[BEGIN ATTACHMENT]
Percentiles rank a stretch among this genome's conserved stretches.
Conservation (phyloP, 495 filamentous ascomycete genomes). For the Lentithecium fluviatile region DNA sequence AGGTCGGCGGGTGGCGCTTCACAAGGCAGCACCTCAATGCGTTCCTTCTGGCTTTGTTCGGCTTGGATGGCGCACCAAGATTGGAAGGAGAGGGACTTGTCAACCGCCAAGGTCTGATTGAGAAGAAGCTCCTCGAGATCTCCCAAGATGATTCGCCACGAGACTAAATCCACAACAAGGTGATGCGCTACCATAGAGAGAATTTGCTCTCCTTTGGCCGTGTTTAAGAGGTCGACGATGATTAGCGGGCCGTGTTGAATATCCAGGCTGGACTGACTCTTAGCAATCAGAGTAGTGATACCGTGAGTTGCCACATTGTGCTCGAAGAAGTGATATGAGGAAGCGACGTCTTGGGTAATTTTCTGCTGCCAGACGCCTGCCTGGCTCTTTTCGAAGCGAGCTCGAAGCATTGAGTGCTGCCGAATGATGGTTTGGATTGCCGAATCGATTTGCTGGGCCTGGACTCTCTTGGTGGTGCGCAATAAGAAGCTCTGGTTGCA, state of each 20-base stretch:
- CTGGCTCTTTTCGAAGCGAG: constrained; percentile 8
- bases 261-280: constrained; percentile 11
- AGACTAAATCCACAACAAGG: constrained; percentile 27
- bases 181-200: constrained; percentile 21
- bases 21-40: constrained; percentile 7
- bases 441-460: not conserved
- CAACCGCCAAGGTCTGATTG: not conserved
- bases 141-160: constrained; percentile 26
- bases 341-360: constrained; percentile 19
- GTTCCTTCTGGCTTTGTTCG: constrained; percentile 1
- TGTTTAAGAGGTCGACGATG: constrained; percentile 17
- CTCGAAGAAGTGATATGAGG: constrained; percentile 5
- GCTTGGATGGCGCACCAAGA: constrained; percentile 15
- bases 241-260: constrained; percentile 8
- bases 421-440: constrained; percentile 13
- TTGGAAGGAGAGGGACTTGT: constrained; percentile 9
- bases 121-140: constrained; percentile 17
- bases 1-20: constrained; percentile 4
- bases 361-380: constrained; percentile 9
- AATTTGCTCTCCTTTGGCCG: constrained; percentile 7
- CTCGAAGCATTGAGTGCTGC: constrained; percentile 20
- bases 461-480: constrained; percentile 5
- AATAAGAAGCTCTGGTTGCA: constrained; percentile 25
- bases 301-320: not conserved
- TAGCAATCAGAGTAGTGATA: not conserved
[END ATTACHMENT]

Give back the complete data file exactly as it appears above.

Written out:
Percentiles rank a stretch among this genome's conserved stretches.
Conservation (phyloP, 495 filamentous ascomycete genomes). For the Lentithecium fluviatile region DNA sequence AGGTCGGCGGGTGGCGCTTCACAAGGCAGCACCTCAATGCGTTCCTTCTGGCTTTGTTCGGCTTGGATGGCGCACCAAGATTGGAAGGAGAGGGACTTGTCAACCGCCAAGGTCTGATTGAGAAGAAGCTCCTCGAGATCTCCCAAGATGATTCGCCACGAGACTAAATCCACAACAAGGTGATGCGCTACCATAGAGAGAATTTGCTCTCCTTTGGCCGTGTTTAAGAGGTCGACGATGATTAGCGGGCCGTGTTGAATATCCAGGCTGGACTGACTCTTAGCAATCAGAGTAGTGATACCGTGAGTTGCCACATTGTGCTCGAAGAAGTGATATGAGGAAGCGACGTCTTGGGTAATTTTCTGCTGCCAGACGCCTGCCTGGCTCTTTTCGAAGCGAGCTCGAAGCATTGAGTGCTGCCGAATGATGGTTTGGATTGCCGAATCGATTTGCTGGGCCTGGACTCTCTTGGTGGTGCGCAATAAGAAGCTCTGGTTGCA, state of each 20-base stretch:
- CTGGCTCTTTTCGAAGCGAG: constrained; percentile 8
- bases 261-280: constrained; percentile 11
- AGACTAAATCCACAACAAGG: constrained; percentile 27
- bases 181-200: constrained; percentile 21
- bases 21-40: constrained; percentile 7
- bases 441-460: not conserved
- CAACCGCCAAGGTCTGATTG: not conserved
- bases 141-160: constrained; percentile 26
- bases 341-360: constrained; percentile 19
- GTTCCTTCTGGCTTTGTTCG: constrained; percentile 1
- TGTTTAAGAGGTCGACGATG: constrained; percentile 17
- CTCGAAGAAGTGATATGAGG: constrained; percentile 5
- GCTTGGATGGCGCACCAAGA: constrained; percentile 15
- bases 241-260: constrained; percentile 8
- bases 421-440: constrained; percentile 13
- TTGGAAGGAGAGGGACTTGT: constrained; percentile 9
- bases 121-140: constrained; percentile 17
- bases 1-20: constrained; percentile 4
- bases 361-380: constrained; percentile 9
- AATTTGCTCTCCTTTGGCCG: constrained; percentile 7
- CTCGAAGCATTGAGTGCTGC: constrained; percentile 20
- bases 461-480: constrained; percentile 5
- AATAAGAAGCTCTGGTTGCA: constrained; percentile 25
- bases 301-320: not conserved
- TAGCAATCAGAGTAGTGATA: not conserved